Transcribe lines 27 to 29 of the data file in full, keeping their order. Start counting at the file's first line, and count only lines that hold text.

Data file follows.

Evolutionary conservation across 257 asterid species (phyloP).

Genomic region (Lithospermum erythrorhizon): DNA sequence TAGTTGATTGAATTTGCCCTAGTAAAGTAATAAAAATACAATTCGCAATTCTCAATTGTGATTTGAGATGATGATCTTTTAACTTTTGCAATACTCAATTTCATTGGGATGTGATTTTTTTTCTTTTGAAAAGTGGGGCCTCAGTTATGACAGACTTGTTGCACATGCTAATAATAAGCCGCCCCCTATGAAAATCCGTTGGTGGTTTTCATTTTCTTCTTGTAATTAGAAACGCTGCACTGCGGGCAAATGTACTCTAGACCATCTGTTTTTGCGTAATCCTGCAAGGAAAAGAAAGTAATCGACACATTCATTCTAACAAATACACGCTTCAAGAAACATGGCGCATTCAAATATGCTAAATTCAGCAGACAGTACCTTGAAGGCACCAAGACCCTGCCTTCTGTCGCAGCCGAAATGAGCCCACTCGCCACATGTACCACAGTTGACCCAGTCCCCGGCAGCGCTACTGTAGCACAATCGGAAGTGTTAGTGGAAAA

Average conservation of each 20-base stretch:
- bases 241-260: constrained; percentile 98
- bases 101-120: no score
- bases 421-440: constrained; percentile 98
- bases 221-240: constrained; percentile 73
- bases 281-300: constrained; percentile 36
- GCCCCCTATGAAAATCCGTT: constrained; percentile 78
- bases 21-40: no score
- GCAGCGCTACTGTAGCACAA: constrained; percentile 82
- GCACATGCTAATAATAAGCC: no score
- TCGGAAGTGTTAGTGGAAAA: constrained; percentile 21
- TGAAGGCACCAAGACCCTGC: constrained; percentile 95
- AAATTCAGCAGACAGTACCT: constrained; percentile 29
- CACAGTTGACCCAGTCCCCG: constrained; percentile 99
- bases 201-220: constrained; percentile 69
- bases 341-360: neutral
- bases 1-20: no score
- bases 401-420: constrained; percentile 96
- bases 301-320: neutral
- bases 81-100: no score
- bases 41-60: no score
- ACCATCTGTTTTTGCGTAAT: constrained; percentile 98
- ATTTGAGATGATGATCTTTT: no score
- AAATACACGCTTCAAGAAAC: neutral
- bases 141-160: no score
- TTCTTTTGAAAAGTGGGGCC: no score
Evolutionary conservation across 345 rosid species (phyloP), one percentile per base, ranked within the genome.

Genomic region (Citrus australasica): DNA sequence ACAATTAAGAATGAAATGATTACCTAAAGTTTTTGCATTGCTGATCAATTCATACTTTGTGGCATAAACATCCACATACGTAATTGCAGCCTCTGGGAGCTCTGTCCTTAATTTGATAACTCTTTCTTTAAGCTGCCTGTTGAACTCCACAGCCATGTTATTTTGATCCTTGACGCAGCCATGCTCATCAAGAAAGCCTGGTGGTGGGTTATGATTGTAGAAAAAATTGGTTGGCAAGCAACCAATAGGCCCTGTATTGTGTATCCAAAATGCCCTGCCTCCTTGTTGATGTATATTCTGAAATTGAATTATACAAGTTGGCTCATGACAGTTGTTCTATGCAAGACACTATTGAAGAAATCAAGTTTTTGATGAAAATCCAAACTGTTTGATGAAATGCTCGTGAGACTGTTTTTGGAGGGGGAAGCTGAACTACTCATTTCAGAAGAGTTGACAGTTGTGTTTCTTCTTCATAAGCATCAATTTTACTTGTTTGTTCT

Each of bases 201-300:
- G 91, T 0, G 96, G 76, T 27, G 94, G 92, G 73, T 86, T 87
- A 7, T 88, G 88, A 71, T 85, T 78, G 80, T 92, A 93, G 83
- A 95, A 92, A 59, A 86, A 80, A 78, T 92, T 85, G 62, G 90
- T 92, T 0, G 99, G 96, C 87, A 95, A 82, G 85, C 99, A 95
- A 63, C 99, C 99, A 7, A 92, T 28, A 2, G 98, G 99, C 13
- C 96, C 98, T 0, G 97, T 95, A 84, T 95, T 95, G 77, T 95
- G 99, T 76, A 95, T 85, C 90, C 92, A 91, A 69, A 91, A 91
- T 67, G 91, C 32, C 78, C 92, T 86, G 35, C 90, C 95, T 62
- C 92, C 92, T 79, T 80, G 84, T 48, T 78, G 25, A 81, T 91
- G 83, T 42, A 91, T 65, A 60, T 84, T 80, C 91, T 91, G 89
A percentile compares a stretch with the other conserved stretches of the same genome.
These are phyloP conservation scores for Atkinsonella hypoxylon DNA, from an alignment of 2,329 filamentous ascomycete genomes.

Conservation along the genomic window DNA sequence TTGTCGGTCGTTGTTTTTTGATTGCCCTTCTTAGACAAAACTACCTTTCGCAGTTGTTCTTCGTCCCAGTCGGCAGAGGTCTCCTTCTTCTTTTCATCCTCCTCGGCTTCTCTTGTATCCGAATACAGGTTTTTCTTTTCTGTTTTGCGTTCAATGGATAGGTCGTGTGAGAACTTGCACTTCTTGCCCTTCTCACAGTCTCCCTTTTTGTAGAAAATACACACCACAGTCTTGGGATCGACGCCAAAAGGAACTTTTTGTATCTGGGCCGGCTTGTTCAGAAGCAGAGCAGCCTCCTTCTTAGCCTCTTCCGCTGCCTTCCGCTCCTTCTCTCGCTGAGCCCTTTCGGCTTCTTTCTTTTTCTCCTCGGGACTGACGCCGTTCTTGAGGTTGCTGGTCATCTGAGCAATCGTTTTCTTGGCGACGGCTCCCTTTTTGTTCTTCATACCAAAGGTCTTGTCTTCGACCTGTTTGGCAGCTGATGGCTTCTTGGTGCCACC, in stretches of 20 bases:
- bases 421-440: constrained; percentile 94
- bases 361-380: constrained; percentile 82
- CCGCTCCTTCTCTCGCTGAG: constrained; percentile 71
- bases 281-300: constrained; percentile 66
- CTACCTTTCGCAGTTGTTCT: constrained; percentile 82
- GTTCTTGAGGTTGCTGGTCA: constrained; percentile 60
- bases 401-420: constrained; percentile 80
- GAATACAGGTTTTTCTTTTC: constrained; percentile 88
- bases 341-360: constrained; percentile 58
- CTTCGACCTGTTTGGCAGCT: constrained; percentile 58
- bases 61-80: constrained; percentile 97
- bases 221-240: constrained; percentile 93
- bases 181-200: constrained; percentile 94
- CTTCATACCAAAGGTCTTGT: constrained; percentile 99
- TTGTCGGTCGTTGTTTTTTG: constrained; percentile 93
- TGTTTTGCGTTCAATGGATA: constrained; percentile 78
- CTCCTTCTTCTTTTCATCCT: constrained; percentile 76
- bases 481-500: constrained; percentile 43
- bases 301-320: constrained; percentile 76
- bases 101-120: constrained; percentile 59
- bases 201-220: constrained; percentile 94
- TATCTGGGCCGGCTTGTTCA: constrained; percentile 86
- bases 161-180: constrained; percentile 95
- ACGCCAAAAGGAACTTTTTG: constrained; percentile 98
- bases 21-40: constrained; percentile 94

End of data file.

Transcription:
- bases 141-160: no score
- TTCTTTTGAAAAGTGGGGCC: no score
Evolutionary conservation across 345 rosid species (phyloP), one percentile per base, ranked within the genome.